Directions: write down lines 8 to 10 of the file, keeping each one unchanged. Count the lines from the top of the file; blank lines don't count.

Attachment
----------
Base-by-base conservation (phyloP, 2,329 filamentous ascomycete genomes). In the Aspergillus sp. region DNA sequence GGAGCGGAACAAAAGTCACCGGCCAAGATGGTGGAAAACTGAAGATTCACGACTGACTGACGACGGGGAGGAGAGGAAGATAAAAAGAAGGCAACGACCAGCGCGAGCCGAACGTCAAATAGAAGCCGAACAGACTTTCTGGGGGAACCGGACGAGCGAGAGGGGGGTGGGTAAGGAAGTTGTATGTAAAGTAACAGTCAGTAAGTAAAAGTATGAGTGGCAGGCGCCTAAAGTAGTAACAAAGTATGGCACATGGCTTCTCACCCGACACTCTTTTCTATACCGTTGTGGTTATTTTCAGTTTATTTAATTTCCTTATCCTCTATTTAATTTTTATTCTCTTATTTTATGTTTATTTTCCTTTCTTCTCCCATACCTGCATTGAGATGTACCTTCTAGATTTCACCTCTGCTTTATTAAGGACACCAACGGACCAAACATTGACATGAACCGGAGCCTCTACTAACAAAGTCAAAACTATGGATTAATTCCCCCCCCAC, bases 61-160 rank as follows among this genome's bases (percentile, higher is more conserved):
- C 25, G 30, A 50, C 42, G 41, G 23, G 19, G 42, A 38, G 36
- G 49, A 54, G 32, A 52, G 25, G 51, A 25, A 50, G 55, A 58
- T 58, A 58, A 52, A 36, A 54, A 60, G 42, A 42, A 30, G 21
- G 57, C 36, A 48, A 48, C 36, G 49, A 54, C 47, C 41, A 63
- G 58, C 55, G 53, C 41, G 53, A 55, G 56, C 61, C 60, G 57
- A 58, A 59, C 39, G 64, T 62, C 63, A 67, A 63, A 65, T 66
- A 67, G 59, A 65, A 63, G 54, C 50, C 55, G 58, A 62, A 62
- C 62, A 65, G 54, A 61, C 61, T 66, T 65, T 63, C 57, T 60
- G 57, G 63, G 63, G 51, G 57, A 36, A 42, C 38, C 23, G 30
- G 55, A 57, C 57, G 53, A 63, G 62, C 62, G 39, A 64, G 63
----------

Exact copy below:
- A 67, G 59, A 65, A 63, G 54, C 50, C 55, G 58, A 62, A 62
- C 62, A 65, G 54, A 61, C 61, T 66, T 65, T 63, C 57, T 60
- G 57, G 63, G 63, G 51, G 57, A 36, A 42, C 38, C 23, G 30